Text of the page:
Strange talks prison system

Published 12:00 am Thursday, October 2, 2014

Attorney General Luther Strange discussed some hot-button issues, including Alabama’s “broken” prison system, lethal injection, marriage licenses and EPA regulations when he visited the Lions Club yesterday.

“We are at 200 percent capacity, so it’s a big issue,” Strange said. “The federal government has now told us they are investigating our prison system.”

There are currently more than 30,000 inmates, according to the Alabama Department of Corrections.

The prison system is the second biggest piece of Alabama’s General Fund budget, which is in dire straits, Strange said.

“If you go to any of the prisons here, there will be 25 guards and 1,500 inmates,” Strange said. “So you figure out the math on that, it isn’t good.

“There is a task force right now that is addressing what we are going to do about that problem,” he said.

Strange said there is no easy way to fix this, but his first goal is to keep residents safe.

He said he would like to work on rehabilitating inmates back into society.

“There are some violent, dangerous people that need to be incarcerated and kept away,” he said, adding that DA’s, local judges should have some leeway to put people back on the right track.

Lethal injection was also discussed, and Strange said the use of a certain drugs is “hot” nationally.

“The issue right now is whether or not the cocktail of drugs used is constitutional,” Strange said.

Executions in the state ceased after manufacturers refused to sell the drugs needed for lethal injection.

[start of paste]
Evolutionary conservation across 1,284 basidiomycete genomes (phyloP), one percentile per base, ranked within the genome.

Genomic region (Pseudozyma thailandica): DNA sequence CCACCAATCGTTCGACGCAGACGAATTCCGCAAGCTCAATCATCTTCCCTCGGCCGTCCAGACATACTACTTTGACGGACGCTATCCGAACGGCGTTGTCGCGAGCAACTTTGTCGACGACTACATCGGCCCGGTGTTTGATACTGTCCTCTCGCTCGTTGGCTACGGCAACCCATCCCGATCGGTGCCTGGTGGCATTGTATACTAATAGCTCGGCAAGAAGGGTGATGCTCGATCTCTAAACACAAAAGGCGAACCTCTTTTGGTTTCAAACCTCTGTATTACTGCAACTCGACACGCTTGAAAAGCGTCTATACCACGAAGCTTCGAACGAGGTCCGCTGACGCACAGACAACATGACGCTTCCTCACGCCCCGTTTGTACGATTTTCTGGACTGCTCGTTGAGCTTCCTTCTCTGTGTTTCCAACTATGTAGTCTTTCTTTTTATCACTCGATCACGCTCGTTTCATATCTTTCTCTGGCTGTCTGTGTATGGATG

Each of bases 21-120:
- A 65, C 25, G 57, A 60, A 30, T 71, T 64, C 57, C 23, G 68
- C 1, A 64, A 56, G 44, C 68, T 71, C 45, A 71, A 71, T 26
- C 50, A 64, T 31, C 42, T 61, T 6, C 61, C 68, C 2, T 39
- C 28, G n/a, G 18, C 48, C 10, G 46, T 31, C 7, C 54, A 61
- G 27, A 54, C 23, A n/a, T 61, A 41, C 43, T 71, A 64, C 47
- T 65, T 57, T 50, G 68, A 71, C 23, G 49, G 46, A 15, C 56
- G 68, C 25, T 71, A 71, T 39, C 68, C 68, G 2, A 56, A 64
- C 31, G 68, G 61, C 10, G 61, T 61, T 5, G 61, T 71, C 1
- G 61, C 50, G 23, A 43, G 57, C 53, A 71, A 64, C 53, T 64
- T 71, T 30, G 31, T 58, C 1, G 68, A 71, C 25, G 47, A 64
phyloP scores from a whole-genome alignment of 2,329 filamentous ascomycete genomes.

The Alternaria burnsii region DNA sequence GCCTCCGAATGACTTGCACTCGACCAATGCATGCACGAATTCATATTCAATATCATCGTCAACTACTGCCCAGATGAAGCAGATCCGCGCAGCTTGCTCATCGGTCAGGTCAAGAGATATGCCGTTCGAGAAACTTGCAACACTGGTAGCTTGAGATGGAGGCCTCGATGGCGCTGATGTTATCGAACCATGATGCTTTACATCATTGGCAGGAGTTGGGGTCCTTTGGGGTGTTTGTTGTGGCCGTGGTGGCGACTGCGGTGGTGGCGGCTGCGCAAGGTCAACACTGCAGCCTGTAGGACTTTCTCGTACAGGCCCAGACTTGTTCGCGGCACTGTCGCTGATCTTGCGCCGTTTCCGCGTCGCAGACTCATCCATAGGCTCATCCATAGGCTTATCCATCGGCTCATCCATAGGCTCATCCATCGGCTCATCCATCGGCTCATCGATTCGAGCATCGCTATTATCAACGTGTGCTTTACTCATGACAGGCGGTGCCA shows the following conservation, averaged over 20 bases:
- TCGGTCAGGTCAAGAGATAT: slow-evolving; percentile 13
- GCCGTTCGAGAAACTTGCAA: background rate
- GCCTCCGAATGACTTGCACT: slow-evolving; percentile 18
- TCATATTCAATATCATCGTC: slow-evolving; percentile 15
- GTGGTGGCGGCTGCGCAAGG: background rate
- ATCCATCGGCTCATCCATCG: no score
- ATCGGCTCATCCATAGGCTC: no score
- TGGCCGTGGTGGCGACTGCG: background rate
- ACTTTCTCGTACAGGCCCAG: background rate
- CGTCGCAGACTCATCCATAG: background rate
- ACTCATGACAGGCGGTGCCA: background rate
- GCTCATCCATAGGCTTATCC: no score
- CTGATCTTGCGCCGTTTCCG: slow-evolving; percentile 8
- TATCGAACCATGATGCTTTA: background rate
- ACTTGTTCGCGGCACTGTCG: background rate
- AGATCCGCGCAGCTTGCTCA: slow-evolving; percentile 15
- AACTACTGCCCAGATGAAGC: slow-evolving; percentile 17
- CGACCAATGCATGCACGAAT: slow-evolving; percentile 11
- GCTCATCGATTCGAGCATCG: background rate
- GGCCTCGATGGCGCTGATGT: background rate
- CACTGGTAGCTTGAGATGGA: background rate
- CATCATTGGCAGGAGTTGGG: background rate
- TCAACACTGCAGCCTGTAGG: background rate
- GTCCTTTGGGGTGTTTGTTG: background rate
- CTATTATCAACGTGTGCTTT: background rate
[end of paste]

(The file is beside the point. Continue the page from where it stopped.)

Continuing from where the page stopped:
“There are groups that are very much opposed to the death penalty,” Strange said. “They boycott or discourage drug manufacturers from providing them.”

Recently, Alabama adopted a new three-drug combination to use in lethal injections and state lawyers said the combination is “virtually identical” to that used in Florida.

“We’ve proposed drugs that have met the courts’ standards,” he said. “We’ve asked the Supreme Court to allow us to proceed with about nine or 10 people who have exhausted all of their appeals.”

Probate Judge Ben Bowden asked about obligations probate judges have concerning marriage licenses.

“Many of us probate judges are very concerned that we’ll be called upon to decide what we believe is right and what a marriage ought to be, and what some other court tells us it ought to be,” Bowden said.

Strange responded that his role is to make sure that the law is enforced and if the people don’t like the law, they can change it through elected officials.

He said it’s a full-time job defending the laws legislators pass and same sex marriage is a “hot button” issue of the day.

“It is so much better if the people democratically decide on these issues than all power going to Washington,” Strange said.

However, most courts have found same-sex marriage unconstitutional, he said.

Mayor Earl Johnson asked if Strange was engaged in the topic of carbon regulation within the state, to which Strange replied that he’s working with a network of other states around the country affected by the Environmental Protection Agency’s proposed rules on carbon regulations.

Johnson said the regulation would raise utility rates in Alabama about 60 percent and that “we in the southeast are hit harder because we have more coal-fired plants then other parts of the country.”

“We’ve filed written comments and pointed out what they’re doing we think is beyond their authority,” Strange said. “They can regulate carbon but they have to do it under a certain provision, they can’t make this broad approach they’re trying to use.

“We’ve made our legal arguments,” he said. “This is not right legally, it’s terrible economically and ironically it won’t do anything to improve the atmosphere, it won’t help the environment.”